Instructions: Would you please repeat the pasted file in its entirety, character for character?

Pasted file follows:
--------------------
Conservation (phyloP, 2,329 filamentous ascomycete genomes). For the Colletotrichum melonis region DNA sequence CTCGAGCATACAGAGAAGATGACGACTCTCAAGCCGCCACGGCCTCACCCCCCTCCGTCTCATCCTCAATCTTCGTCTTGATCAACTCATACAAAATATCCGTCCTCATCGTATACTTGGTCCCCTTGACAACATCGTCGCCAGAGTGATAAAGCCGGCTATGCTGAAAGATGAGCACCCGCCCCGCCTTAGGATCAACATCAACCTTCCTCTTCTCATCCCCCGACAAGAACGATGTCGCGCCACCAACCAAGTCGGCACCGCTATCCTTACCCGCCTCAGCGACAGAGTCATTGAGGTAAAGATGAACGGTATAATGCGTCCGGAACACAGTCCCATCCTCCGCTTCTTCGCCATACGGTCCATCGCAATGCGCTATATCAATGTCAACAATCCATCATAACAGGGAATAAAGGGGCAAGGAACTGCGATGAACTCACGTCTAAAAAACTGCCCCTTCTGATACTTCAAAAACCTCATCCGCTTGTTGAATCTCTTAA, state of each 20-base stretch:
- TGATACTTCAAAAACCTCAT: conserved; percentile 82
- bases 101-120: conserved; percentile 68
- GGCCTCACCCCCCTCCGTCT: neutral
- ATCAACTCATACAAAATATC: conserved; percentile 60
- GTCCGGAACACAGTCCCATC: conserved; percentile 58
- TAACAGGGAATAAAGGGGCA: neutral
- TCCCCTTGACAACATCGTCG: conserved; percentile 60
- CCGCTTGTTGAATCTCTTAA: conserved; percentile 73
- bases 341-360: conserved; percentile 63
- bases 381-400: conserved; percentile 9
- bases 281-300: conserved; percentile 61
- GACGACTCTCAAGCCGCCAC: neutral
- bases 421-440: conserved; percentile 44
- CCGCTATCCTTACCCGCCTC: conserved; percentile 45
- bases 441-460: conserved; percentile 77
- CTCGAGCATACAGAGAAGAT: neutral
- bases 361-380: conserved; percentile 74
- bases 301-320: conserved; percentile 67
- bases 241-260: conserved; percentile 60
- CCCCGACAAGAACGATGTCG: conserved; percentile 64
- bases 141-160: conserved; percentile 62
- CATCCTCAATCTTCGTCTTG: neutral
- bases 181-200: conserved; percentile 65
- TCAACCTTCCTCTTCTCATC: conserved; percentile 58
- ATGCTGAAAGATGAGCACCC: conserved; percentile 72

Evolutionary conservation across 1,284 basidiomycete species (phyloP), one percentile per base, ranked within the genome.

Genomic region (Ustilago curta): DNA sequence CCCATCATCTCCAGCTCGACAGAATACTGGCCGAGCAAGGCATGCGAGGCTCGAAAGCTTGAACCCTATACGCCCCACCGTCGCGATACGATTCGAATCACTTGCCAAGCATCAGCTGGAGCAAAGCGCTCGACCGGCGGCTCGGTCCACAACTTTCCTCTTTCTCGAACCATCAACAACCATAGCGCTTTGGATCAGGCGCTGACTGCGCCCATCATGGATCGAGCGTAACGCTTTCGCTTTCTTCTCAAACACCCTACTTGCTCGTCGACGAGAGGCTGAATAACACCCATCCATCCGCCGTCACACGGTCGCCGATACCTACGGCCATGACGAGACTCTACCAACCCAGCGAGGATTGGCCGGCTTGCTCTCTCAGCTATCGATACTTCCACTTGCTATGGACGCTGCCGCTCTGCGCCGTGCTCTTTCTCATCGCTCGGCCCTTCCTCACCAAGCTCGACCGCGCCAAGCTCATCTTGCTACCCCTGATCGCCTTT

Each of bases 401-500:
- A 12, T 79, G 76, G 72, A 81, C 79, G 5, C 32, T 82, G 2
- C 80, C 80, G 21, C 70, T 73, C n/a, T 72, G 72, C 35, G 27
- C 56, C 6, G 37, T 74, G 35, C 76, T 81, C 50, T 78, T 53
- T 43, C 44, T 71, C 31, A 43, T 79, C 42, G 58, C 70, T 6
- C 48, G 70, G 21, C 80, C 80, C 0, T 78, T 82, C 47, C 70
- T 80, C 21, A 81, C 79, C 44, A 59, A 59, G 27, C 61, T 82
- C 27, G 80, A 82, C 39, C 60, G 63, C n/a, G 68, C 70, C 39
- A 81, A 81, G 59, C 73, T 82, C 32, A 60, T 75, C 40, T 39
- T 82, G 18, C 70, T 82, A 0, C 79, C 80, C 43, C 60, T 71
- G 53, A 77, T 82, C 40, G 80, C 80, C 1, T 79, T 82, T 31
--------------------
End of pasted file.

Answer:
Conservation (phyloP, 2,329 filamentous ascomycete genomes). For the Colletotrichum melonis region DNA sequence CTCGAGCATACAGAGAAGATGACGACTCTCAAGCCGCCACGGCCTCACCCCCCTCCGTCTCATCCTCAATCTTCGTCTTGATCAACTCATACAAAATATCCGTCCTCATCGTATACTTGGTCCCCTTGACAACATCGTCGCCAGAGTGATAAAGCCGGCTATGCTGAAAGATGAGCACCCGCCCCGCCTTAGGATCAACATCAACCTTCCTCTTCTCATCCCCCGACAAGAACGATGTCGCGCCACCAACCAAGTCGGCACCGCTATCCTTACCCGCCTCAGCGACAGAGTCATTGAGGTAAAGATGAACGGTATAATGCGTCCGGAACACAGTCCCATCCTCCGCTTCTTCGCCATACGGTCCATCGCAATGCGCTATATCAATGTCAACAATCCATCATAACAGGGAATAAAGGGGCAAGGAACTGCGATGAACTCACGTCTAAAAAACTGCCCCTTCTGATACTTCAAAAACCTCATCCGCTTGTTGAATCTCTTAA, state of each 20-base stretch:
- TGATACTTCAAAAACCTCAT: conserved; percentile 82
- bases 101-120: conserved; percentile 68
- GGCCTCACCCCCCTCCGTCT: neutral
- ATCAACTCATACAAAATATC: conserved; percentile 60
- GTCCGGAACACAGTCCCATC: conserved; percentile 58
- TAACAGGGAATAAAGGGGCA: neutral
- TCCCCTTGACAACATCGTCG: conserved; percentile 60
- CCGCTTGTTGAATCTCTTAA: conserved; percentile 73
- bases 341-360: conserved; percentile 63
- bases 381-400: conserved; percentile 9
- bases 281-300: conserved; percentile 61
- GACGACTCTCAAGCCGCCAC: neutral
- bases 421-440: conserved; percentile 44
- CCGCTATCCTTACCCGCCTC: conserved; percentile 45
- bases 441-460: conserved; percentile 77
- CTCGAGCATACAGAGAAGAT: neutral
- bases 361-380: conserved; percentile 74
- bases 301-320: conserved; percentile 67
- bases 241-260: conserved; percentile 60
- CCCCGACAAGAACGATGTCG: conserved; percentile 64
- bases 141-160: conserved; percentile 62
- CATCCTCAATCTTCGTCTTG: neutral
- bases 181-200: conserved; percentile 65
- TCAACCTTCCTCTTCTCATC: conserved; percentile 58
- ATGCTGAAAGATGAGCACCC: conserved; percentile 72

Evolutionary conservation across 1,284 basidiomycete species (phyloP), one percentile per base, ranked within the genome.

Genomic region (Ustilago curta): DNA sequence CCCATCATCTCCAGCTCGACAGAATACTGGCCGAGCAAGGCATGCGAGGCTCGAAAGCTTGAACCCTATACGCCCCACCGTCGCGATACGATTCGAATCACTTGCCAAGCATCAGCTGGAGCAAAGCGCTCGACCGGCGGCTCGGTCCACAACTTTCCTCTTTCTCGAACCATCAACAACCATAGCGCTTTGGATCAGGCGCTGACTGCGCCCATCATGGATCGAGCGTAACGCTTTCGCTTTCTTCTCAAACACCCTACTTGCTCGTCGACGAGAGGCTGAATAACACCCATCCATCCGCCGTCACACGGTCGCCGATACCTACGGCCATGACGAGACTCTACCAACCCAGCGAGGATTGGCCGGCTTGCTCTCTCAGCTATCGATACTTCCACTTGCTATGGACGCTGCCGCTCTGCGCCGTGCTCTTTCTCATCGCTCGGCCCTTCCTCACCAAGCTCGACCGCGCCAAGCTCATCTTGCTACCCCTGATCGCCTTT

Each of bases 401-500:
- A 12, T 79, G 76, G 72, A 81, C 79, G 5, C 32, T 82, G 2
- C 80, C 80, G 21, C 70, T 73, C n/a, T 72, G 72, C 35, G 27
- C 56, C 6, G 37, T 74, G 35, C 76, T 81, C 50, T 78, T 53
- T 43, C 44, T 71, C 31, A 43, T 79, C 42, G 58, C 70, T 6
- C 48, G 70, G 21, C 80, C 80, C 0, T 78, T 82, C 47, C 70
- T 80, C 21, A 81, C 79, C 44, A 59, A 59, G 27, C 61, T 82
- C 27, G 80, A 82, C 39, C 60, G 63, C n/a, G 68, C 70, C 39
- A 81, A 81, G 59, C 73, T 82, C 32, A 60, T 75, C 40, T 39
- T 82, G 18, C 70, T 82, A 0, C 79, C 80, C 43, C 60, T 71
- G 53, A 77, T 82, C 40, G 80, C 80, C 1, T 79, T 82, T 31